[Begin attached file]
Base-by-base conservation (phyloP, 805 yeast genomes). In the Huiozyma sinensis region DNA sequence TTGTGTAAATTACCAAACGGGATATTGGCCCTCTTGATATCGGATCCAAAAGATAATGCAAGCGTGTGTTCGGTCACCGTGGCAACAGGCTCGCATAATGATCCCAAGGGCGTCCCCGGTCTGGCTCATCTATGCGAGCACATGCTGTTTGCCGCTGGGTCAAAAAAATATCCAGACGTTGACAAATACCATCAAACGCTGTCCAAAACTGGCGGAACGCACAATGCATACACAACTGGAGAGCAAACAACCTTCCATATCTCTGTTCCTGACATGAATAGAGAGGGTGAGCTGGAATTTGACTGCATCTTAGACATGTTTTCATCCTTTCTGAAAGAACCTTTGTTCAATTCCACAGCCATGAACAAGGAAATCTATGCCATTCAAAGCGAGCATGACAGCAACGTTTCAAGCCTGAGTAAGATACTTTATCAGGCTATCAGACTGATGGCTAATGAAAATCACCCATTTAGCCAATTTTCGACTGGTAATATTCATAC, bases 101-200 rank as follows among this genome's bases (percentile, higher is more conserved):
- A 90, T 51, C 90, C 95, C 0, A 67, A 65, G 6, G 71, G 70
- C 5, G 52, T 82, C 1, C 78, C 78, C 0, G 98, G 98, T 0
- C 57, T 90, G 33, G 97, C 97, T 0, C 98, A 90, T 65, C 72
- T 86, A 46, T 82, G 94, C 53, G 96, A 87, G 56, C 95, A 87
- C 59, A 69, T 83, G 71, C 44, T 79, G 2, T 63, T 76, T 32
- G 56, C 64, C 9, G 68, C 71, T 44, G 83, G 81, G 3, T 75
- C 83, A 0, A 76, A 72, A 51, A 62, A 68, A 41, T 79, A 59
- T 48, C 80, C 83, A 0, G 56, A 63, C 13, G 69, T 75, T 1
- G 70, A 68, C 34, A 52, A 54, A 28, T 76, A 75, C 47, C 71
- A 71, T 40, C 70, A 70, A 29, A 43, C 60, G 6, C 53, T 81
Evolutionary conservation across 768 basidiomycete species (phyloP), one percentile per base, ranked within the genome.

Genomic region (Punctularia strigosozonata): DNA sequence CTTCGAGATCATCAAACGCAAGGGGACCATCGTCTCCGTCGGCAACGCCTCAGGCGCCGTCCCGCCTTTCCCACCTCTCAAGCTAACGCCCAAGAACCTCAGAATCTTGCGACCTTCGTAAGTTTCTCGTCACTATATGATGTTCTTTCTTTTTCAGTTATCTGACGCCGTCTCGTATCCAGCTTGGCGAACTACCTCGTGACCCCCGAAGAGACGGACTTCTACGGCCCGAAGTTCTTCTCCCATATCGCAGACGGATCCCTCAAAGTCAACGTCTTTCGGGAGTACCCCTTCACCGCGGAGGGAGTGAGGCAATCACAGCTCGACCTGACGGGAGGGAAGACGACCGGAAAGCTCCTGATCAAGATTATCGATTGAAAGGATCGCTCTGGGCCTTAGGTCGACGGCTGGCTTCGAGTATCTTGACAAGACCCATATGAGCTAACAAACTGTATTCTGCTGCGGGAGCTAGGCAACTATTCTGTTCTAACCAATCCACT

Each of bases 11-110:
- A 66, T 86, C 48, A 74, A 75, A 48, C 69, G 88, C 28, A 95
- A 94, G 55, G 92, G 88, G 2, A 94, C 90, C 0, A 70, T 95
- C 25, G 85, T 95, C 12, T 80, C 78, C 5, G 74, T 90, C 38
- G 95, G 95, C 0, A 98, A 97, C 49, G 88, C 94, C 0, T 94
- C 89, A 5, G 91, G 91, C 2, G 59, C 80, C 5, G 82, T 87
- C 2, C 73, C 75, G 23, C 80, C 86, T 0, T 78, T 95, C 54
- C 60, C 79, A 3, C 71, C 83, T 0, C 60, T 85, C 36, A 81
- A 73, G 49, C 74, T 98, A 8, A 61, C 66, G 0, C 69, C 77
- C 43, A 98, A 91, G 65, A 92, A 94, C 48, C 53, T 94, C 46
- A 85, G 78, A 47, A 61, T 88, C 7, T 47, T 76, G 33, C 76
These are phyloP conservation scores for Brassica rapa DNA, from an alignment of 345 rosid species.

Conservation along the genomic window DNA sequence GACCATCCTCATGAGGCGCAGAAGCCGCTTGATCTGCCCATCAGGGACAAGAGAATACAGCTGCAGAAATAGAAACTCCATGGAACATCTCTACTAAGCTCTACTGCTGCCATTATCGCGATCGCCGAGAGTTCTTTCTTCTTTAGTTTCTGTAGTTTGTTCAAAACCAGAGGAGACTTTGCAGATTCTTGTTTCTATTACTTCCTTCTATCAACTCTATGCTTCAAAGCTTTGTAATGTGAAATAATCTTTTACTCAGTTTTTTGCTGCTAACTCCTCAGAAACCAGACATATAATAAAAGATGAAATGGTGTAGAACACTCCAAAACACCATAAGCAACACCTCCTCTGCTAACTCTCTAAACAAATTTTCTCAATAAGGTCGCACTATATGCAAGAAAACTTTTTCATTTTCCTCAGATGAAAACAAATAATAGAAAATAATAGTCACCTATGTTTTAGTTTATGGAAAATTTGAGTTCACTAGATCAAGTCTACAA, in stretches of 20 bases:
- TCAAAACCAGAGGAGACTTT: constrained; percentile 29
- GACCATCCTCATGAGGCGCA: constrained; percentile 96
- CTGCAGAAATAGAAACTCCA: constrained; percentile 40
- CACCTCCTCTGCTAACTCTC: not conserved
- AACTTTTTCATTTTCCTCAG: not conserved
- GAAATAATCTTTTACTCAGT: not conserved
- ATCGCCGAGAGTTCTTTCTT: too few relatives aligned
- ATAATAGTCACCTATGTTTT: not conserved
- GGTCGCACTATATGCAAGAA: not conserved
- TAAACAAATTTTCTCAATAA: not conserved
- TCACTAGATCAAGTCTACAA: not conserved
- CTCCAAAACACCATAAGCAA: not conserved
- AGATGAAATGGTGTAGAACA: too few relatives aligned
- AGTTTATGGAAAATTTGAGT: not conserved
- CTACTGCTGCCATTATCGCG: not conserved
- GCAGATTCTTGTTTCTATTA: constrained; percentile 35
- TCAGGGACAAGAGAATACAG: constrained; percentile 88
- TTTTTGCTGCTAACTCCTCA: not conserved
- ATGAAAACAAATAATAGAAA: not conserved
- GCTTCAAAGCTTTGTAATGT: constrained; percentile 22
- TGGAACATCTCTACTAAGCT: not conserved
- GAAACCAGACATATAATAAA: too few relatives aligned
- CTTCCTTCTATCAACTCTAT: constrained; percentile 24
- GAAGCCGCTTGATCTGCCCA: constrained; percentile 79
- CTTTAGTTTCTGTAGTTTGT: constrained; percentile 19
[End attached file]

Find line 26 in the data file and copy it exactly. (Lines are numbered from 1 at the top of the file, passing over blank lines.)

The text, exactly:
Conservation along the genomic window DNA sequence GACCATCCTCATGAGGCGCAGAAGCCGCTTGATCTGCCCATCAGGGACAAGAGAATACAGCTGCAGAAATAGAAACTCCATGGAACATCTCTACTAAGCTCTACTGCTGCCATTATCGCGATCGCCGAGAGTTCTTTCTTCTTTAGTTTCTGTAGTTTGTTCAAAACCAGAGGAGACTTTGCAGATTCTTGTTTCTATTACTTCCTTCTATCAACTCTATGCTTCAAAGCTTTGTAATGTGAAATAATCTTTTACTCAGTTTTTTGCTGCTAACTCCTCAGAAACCAGACATATAATAAAAGATGAAATGGTGTAGAACACTCCAAAACACCATAAGCAACACCTCCTCTGCTAACTCTCTAAACAAATTTTCTCAATAAGGTCGCACTATATGCAAGAAAACTTTTTCATTTTCCTCAGATGAAAACAAATAATAGAAAATAATAGTCACCTATGTTTTAGTTTATGGAAAATTTGAGTTCACTAGATCAAGTCTACAA, in stretches of 20 bases: